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Such a thing as too inclusive



Published: Sat, July 16, 2005 @ 12:00 a.m.



SCRIPPS HOWARD

When the Rev. John Parker was asked to say the benediction at the graduation rite for the Medical University of South Carolina, he did what any Eastern Orthodox priest would do.

He went straight to "The Great Book of Needs," a four-volume set of prayers collected over two millennia for use during every imaginable kind of ritual.

It was easy to find prayers about Jesus and healing, including: "Do now, O Lord, give your grace to all those here gathered who have labored and studied hour upon hour, to go into all the world, and also to heal by the talent you have given to each of them. Strengthen them, by your strength, to fear no evil or disease, enlighten them to do no evil by the works of their hands and preserve them and those they serve in peace, for you are our God, and we know no other."

Prayer guidelines

Then he received a letter from the president's office offering guidelines for prayers at this public school in Charleston, S.C. It required inclusive language such as "Holy God, Holy One, Creator, Sustainer" rather than prayers mentioning Jesus, Allah, the Trinity or other specific divine references.

"Steer clear of parochial, exclusively defining religious names, concepts, practices and metaphors," it said. "A good rule of thumb to remember is that you come representing the entire faith community, not just your own group. The prayer should therefore not be offensive to anyone, whether Catholic, Baptist, Jewish, Muslim, etc."

Parker had a problem. He knew that centuries of Orthodox tradition forbade this approach. He decided that the policy was so inclusive that ancient Christian prayers would be excluded.

"As an Orthodox priest, I was invited to pray on behalf of all and for all," he said. "The question was, once I was there, would I be allowed to pray as an Orthodox Christian? According to that memo, they wanted me to pray in somebody else's words and, if you stop and think about it, to pray to somebody else's God.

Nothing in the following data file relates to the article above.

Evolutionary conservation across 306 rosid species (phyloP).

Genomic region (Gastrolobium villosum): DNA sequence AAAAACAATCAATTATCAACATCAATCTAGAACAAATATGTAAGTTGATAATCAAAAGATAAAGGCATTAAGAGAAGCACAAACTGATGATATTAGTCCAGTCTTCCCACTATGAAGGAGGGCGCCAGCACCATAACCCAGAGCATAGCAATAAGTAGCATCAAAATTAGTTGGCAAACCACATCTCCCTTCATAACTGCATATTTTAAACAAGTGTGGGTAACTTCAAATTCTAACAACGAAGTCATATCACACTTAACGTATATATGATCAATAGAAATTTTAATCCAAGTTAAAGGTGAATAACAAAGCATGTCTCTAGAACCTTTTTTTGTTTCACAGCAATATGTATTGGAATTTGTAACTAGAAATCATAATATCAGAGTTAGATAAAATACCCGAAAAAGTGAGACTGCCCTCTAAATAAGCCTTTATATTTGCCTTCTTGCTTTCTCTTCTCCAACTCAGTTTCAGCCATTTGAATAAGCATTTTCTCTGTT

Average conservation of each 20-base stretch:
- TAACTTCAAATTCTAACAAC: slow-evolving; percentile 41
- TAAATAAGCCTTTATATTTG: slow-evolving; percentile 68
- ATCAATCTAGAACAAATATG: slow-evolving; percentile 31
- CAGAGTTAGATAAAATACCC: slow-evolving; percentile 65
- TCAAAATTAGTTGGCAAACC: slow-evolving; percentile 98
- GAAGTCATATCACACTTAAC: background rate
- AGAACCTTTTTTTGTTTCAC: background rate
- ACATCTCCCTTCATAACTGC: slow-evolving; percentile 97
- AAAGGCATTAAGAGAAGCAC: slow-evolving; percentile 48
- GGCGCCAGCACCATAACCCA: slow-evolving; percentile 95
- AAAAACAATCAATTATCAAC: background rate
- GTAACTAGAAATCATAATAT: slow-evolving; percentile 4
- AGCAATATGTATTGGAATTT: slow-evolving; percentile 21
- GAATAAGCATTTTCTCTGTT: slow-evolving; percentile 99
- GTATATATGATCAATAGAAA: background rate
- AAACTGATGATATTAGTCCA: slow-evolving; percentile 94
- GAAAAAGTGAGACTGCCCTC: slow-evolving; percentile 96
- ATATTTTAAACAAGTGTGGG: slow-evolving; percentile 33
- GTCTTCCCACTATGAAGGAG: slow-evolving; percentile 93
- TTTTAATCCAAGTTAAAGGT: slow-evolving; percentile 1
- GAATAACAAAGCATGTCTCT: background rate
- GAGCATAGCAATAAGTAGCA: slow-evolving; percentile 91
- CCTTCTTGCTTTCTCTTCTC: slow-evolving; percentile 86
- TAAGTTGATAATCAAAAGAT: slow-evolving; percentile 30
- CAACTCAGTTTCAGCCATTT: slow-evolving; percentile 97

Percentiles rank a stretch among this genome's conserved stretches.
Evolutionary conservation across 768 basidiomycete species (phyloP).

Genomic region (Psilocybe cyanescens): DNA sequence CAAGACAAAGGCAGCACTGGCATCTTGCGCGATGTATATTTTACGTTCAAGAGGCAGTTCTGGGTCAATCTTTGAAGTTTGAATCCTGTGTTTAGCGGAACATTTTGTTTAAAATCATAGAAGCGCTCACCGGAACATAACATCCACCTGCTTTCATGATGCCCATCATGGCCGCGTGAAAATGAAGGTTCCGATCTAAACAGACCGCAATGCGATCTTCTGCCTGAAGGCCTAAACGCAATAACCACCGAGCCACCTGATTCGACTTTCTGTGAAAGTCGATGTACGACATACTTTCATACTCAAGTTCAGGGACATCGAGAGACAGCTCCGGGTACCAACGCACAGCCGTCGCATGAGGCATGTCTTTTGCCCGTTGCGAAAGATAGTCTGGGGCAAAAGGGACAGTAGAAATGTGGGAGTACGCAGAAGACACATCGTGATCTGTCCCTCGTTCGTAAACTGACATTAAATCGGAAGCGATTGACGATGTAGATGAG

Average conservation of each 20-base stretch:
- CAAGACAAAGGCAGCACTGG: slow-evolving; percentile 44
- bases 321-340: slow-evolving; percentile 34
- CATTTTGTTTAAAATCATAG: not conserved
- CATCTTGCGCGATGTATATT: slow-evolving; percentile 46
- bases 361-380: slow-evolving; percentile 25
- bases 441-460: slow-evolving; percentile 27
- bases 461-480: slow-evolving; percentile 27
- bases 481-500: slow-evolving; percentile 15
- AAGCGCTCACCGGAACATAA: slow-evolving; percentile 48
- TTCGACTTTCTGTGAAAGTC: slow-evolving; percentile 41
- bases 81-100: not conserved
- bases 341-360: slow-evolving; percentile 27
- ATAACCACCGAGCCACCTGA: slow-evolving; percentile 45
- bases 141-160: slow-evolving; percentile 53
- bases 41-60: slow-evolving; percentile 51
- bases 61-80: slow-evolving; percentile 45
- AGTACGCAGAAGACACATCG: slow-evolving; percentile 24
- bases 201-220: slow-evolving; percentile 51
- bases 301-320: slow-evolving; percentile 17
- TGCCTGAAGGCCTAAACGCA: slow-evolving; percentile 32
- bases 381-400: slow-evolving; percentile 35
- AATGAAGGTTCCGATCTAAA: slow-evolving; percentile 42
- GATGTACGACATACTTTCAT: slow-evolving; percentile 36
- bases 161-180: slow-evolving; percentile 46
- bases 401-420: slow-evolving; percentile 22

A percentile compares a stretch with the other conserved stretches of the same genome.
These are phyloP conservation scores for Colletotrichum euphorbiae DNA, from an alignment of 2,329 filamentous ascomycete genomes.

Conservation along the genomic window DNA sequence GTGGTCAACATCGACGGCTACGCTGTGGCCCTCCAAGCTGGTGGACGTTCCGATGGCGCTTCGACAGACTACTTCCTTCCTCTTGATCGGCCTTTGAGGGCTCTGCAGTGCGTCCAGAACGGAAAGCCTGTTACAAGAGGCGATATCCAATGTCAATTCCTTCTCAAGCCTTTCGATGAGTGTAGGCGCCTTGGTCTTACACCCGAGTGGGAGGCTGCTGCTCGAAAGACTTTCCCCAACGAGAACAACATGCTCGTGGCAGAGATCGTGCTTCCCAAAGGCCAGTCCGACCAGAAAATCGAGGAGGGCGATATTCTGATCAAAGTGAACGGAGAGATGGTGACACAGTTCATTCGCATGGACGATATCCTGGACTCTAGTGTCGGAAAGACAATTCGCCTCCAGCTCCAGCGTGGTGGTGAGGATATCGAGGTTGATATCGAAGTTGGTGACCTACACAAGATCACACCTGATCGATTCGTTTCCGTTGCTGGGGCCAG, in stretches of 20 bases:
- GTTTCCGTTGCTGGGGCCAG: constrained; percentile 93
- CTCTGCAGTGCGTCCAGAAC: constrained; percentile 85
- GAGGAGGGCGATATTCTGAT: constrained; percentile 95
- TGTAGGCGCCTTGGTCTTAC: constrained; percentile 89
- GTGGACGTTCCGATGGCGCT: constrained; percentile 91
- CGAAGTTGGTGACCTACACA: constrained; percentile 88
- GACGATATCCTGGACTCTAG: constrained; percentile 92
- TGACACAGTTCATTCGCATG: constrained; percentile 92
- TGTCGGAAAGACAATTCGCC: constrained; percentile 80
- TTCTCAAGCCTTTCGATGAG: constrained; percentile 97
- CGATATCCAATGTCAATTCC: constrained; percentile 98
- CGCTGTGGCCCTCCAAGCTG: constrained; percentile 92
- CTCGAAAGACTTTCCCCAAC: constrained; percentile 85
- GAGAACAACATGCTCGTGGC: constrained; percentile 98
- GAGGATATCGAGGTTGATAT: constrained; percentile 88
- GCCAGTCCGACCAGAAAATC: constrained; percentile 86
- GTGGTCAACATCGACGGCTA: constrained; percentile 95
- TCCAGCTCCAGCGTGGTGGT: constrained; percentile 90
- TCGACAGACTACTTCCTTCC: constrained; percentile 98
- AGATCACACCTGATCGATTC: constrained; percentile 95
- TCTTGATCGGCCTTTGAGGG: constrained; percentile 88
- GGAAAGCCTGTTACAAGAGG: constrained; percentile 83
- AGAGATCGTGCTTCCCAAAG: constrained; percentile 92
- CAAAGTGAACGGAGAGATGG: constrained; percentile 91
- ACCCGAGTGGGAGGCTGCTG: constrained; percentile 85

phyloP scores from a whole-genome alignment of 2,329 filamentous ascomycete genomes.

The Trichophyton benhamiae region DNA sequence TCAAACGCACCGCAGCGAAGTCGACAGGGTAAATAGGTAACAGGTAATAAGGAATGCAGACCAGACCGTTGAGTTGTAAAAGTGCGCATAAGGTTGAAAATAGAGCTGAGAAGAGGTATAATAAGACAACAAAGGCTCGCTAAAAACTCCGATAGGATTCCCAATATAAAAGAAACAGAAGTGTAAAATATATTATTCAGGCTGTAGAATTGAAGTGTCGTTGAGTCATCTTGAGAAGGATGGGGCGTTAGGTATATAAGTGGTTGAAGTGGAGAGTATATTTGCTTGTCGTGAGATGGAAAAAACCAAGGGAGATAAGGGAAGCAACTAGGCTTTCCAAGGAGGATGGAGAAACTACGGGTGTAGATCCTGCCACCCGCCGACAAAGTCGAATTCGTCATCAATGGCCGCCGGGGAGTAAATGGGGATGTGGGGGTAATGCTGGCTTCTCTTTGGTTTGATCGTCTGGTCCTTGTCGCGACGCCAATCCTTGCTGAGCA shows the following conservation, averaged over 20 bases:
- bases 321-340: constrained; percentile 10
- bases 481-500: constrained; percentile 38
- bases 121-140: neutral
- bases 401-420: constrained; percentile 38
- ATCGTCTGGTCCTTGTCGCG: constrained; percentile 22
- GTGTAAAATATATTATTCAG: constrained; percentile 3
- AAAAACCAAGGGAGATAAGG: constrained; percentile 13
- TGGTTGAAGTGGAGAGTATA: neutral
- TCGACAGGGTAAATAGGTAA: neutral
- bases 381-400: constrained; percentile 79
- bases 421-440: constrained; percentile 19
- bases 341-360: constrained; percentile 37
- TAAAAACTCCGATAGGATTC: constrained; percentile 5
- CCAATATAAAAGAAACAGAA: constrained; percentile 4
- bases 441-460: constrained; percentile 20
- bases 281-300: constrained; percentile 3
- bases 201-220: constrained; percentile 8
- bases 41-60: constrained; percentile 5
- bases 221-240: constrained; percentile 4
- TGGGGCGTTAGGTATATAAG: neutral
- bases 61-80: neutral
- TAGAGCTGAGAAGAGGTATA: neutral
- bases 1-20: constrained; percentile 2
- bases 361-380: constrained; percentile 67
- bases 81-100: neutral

"I knew that my archbishop would not allow me to do that. We cannot pray the way they wanted me to pray."

Revoking the invite

Nevertheless, Parker sent school officials the text of the Orthodox benediction. His invitation to pray was immediately revoked and the May graduation slot filled by a Southern Baptist pastor, one linked with the progressive Cooperative Baptist Fellowship. Another member of the same church serves as the medical school's chaplain.

The goal was not to "silence any local pastor or the voice of any religious tradition in the public square," wrote Chaplain Terry Wilson, responding to Parker's concerns. Neutral prayers had, in the past, been offered by an array of clergy -- Presbyterian, United Methodist, Episcopal, Jewish and Catholic.

"Our graduates represent the major faith traditions of the world," noted Wilson. "Watching the commencement service, I hummed to myself the words of the old spiritual, 'He's got the whole world in his hands.'"

On 9/11, he added, the beautiful St. Luke's Chapel at the school "overflowed with students, faculty and medical staff. We prayed, wept and sang together as Christians, Jews, Muslims, Buddhists, Hindus, Bahais and Sikhs in the midst of the terror. This is who we are and such is the makeup of our graduates. God bless us all."

Blending faiths

Parker understood this dynamic. But it is one thing, he said, for Christians to gather in "ecumenical" settings in which their prayers can be based on images and beliefs that they share in common. It is something else to participate in truly "interfaith" events that blur the lines between world religions or, even worse, combine pieces of these faiths in a syncretistic puzzle.

At some point, he stressed, leaders of public institutions must ask why they want to continue including moments of prayer in these pluralistic public settings.

"No Christian may judge the soul of any person. God alone is judge," said Parker, in a final response to school officials. "We must learn to dwell in peaceful coexistence with those who do not believe as we do. But, dwelling in peaceful coexistence does not mean the same thing as saying that we actually believe the same thing. To the contrary, it would be disrespectful to pretend that we have no differences."

XTerry Mattingly (www.tmatt.net) is senior fellow for journalism at the Council for Christian Colleges & amp; Universities.




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